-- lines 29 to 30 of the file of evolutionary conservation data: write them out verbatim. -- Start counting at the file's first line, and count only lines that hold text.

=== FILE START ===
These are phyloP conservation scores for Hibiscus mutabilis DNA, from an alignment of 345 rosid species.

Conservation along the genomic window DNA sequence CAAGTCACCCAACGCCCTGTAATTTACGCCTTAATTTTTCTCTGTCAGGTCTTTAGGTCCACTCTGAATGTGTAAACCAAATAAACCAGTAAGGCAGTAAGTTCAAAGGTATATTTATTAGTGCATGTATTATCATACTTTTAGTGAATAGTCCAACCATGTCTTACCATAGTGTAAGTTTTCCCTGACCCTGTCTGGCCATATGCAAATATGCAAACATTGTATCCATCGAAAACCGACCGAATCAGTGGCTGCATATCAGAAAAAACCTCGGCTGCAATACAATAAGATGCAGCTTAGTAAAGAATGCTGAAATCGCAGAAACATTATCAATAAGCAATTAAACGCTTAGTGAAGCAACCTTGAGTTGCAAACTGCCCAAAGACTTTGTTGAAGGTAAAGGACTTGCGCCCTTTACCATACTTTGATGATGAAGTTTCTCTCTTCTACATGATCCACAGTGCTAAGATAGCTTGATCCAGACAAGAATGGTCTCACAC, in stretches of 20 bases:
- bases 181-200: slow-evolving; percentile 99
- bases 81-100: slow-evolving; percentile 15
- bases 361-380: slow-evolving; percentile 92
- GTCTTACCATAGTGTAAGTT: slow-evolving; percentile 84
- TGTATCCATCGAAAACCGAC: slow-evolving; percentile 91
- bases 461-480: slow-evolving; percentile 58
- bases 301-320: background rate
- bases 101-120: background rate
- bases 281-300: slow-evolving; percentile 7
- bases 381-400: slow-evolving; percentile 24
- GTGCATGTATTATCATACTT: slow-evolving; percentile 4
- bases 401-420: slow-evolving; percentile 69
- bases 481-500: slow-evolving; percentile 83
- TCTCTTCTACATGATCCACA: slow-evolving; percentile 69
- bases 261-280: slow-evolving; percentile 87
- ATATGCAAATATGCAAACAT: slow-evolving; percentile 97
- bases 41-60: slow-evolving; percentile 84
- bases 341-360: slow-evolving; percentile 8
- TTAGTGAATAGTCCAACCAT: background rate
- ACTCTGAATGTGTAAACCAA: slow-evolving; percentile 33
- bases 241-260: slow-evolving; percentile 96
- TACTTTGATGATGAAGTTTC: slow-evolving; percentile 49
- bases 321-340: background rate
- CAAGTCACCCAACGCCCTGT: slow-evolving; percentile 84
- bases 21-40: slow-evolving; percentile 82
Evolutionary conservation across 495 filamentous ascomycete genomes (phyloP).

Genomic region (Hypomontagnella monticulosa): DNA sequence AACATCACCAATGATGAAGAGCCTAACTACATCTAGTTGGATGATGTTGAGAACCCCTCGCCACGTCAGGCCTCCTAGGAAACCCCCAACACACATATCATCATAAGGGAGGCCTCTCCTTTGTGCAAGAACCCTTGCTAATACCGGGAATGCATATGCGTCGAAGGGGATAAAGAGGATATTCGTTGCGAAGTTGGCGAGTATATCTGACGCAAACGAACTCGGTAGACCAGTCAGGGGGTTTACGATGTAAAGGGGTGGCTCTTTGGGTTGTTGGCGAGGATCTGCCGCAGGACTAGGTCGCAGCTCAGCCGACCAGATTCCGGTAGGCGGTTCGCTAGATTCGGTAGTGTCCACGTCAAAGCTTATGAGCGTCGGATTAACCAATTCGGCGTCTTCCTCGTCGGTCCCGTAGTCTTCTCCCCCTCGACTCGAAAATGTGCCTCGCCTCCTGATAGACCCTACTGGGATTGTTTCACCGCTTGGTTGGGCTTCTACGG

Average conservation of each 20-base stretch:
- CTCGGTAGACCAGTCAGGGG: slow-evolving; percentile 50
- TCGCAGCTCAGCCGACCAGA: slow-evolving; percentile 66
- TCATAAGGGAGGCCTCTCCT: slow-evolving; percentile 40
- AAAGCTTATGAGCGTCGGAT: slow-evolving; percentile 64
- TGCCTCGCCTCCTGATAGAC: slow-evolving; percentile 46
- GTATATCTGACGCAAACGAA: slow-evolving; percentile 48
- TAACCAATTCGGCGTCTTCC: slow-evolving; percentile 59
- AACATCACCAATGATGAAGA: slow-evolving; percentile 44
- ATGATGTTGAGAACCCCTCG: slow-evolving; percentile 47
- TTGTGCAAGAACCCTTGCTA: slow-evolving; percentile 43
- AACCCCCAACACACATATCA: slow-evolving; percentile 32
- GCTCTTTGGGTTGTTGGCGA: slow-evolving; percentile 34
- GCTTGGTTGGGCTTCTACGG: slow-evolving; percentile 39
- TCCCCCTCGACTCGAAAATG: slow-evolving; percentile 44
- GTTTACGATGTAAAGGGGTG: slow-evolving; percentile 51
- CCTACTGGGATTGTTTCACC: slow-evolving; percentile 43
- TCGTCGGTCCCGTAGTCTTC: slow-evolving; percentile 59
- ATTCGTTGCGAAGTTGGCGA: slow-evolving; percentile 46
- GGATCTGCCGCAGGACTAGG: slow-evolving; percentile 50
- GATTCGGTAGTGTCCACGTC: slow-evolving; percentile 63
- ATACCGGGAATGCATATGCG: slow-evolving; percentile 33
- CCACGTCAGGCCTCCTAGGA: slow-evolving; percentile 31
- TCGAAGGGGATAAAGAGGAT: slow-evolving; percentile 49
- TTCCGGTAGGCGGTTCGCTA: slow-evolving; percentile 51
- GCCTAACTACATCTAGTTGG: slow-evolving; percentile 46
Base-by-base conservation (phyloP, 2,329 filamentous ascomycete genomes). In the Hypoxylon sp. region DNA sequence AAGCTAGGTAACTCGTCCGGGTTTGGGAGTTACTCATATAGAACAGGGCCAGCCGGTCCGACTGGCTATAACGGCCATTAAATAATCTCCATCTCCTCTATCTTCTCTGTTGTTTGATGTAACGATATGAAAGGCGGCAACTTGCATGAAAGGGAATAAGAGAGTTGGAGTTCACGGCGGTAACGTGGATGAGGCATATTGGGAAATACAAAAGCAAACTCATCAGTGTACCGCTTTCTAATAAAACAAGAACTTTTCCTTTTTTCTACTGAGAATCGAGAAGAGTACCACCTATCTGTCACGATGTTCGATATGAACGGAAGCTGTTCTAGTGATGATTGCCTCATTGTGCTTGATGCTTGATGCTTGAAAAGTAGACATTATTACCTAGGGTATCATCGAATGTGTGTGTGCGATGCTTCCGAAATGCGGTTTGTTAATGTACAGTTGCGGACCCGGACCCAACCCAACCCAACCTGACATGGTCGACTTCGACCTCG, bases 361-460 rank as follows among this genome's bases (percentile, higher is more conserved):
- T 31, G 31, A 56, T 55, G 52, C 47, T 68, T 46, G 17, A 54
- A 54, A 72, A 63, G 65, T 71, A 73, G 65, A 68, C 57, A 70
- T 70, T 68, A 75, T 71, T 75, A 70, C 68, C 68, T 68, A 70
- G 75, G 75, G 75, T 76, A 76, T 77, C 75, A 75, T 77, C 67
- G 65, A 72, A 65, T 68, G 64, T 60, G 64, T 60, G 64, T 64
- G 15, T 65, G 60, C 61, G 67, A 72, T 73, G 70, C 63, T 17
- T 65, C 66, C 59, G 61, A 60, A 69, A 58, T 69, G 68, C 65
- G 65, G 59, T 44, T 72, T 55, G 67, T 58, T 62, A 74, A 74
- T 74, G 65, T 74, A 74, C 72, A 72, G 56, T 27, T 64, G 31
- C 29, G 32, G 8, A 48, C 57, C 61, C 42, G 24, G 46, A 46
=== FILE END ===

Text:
Genomic region (Hypomontagnella monticulosa): DNA sequence AACATCACCAATGATGAAGAGCCTAACTACATCTAGTTGGATGATGTTGAGAACCCCTCGCCACGTCAGGCCTCCTAGGAAACCCCCAACACACATATCATCATAAGGGAGGCCTCTCCTTTGTGCAAGAACCCTTGCTAATACCGGGAATGCATATGCGTCGAAGGGGATAAAGAGGATATTCGTTGCGAAGTTGGCGAGTATATCTGACGCAAACGAACTCGGTAGACCAGTCAGGGGGTTTACGATGTAAAGGGGTGGCTCTTTGGGTTGTTGGCGAGGATCTGCCGCAGGACTAGGTCGCAGCTCAGCCGACCAGATTCCGGTAGGCGGTTCGCTAGATTCGGTAGTGTCCACGTCAAAGCTTATGAGCGTCGGATTAACCAATTCGGCGTCTTCCTCGTCGGTCCCGTAGTCTTCTCCCCCTCGACTCGAAAATGTGCCTCGCCTCCTGATAGACCCTACTGGGATTGTTTCACCGCTTGGTTGGGCTTCTACGG

Average conservation of each 20-base stretch: